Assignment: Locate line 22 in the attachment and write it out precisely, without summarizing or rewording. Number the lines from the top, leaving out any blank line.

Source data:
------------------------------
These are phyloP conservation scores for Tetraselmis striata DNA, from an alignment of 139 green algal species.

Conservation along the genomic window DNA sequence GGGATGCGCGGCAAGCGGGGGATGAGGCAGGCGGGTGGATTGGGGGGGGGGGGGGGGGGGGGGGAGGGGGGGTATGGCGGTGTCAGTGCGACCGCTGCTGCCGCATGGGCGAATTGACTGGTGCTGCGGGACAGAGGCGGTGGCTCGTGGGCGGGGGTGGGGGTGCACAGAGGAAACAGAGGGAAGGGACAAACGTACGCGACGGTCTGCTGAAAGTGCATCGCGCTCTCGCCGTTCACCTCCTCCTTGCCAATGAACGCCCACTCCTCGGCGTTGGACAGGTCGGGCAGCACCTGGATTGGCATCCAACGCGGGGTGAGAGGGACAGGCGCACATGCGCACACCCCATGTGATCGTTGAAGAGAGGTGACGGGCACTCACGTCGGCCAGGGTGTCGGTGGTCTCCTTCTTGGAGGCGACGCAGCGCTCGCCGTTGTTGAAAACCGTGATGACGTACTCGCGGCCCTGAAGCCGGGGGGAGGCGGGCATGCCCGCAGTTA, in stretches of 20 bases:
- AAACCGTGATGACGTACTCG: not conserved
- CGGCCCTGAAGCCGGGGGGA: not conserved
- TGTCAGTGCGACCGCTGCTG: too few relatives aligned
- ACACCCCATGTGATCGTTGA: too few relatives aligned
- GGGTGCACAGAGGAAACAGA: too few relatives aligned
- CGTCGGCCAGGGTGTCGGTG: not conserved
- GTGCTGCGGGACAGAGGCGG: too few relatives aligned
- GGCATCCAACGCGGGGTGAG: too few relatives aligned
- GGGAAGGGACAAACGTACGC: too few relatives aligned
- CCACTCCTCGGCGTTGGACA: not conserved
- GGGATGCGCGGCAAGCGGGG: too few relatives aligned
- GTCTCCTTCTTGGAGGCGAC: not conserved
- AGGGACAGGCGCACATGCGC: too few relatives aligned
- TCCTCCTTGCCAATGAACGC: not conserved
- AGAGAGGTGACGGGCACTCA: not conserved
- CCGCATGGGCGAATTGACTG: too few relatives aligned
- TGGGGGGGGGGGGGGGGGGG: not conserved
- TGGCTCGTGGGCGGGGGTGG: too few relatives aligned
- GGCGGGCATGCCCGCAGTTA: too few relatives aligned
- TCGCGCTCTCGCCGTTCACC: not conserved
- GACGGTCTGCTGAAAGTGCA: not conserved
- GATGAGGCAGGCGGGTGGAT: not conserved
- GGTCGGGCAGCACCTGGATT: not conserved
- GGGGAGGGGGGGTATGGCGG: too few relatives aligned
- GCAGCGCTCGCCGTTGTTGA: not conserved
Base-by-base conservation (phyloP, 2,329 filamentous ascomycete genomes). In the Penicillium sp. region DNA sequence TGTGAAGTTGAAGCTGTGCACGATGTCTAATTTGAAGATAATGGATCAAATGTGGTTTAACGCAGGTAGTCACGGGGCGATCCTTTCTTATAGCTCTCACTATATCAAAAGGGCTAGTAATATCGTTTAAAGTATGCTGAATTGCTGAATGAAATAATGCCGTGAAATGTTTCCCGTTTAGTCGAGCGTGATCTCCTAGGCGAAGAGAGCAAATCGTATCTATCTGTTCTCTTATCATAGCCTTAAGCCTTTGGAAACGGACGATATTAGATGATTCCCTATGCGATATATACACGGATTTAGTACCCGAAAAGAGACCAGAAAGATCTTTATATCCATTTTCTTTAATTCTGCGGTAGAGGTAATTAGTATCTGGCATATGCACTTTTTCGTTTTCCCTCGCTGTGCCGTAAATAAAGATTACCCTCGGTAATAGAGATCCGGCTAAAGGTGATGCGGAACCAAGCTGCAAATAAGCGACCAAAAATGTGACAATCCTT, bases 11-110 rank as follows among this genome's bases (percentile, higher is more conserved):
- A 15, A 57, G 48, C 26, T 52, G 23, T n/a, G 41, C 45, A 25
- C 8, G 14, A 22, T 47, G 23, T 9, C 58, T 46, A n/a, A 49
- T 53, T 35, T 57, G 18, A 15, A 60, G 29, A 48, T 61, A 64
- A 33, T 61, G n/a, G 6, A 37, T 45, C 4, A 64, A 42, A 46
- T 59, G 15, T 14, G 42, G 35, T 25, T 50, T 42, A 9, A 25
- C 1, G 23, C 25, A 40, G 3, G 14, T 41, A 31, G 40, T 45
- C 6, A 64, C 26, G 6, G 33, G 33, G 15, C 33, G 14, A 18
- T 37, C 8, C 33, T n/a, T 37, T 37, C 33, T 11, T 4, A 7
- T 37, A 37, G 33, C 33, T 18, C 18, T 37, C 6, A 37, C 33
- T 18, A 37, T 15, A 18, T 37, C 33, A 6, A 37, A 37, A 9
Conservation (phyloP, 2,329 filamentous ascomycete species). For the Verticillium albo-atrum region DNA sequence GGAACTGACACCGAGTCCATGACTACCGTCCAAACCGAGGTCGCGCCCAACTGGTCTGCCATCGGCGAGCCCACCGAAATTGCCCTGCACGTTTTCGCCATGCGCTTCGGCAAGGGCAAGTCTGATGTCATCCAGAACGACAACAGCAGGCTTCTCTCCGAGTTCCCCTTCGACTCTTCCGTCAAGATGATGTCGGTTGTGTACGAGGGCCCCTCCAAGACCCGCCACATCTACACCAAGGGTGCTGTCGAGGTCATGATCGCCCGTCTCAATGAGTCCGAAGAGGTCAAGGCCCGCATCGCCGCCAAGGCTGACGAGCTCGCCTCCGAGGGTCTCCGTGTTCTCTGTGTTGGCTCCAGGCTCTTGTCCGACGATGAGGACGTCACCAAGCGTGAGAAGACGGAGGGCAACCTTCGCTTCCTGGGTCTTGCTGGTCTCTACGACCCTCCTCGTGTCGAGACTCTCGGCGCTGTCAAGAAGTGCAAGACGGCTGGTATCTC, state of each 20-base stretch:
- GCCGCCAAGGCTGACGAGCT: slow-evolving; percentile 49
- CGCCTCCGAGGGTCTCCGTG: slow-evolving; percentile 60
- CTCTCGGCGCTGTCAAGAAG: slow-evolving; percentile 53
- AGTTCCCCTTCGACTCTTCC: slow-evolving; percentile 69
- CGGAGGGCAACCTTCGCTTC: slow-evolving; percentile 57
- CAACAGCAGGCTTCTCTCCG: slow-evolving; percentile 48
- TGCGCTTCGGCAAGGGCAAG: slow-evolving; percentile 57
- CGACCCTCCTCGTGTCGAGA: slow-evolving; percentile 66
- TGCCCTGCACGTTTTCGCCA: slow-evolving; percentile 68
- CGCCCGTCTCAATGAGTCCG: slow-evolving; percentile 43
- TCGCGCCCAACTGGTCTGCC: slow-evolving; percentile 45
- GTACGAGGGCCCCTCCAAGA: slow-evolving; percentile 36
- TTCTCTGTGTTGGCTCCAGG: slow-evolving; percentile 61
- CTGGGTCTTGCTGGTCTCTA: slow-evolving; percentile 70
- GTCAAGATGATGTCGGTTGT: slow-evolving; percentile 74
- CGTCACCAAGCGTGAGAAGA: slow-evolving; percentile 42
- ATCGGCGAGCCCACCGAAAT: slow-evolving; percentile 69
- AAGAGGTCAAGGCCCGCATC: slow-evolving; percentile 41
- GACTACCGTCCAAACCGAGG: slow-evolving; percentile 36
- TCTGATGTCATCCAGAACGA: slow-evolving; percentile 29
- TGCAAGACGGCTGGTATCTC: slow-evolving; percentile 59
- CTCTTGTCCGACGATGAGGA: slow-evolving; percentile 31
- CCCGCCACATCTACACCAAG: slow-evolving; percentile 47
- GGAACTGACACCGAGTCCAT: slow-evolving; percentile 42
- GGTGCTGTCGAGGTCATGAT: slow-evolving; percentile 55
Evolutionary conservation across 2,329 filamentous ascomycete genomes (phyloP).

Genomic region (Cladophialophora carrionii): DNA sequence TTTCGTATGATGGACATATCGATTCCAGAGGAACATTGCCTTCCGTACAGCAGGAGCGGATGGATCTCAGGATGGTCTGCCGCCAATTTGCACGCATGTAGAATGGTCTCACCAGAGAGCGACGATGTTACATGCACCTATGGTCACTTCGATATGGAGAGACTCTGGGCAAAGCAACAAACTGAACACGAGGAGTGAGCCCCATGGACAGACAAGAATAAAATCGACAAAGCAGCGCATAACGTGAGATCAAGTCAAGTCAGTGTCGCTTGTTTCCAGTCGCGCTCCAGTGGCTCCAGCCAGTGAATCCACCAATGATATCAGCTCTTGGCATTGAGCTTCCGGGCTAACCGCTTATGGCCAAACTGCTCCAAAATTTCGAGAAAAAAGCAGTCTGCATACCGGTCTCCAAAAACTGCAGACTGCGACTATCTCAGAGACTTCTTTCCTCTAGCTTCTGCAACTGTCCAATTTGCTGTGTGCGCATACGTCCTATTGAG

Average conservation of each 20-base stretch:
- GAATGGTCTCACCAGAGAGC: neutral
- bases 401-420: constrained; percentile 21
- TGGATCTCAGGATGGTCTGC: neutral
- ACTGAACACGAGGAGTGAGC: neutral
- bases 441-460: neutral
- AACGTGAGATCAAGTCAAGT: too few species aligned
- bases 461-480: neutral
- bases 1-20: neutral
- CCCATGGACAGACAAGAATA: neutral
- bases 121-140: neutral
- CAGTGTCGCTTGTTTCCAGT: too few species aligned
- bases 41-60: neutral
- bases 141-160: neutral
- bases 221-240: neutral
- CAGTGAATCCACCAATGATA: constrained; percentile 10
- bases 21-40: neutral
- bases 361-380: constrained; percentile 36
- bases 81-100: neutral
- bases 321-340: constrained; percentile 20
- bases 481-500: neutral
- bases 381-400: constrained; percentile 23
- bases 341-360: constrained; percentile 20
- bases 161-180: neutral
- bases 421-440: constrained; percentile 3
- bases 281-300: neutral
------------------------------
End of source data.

- TCGCGCTCTCGCCGTTCACC: not conserved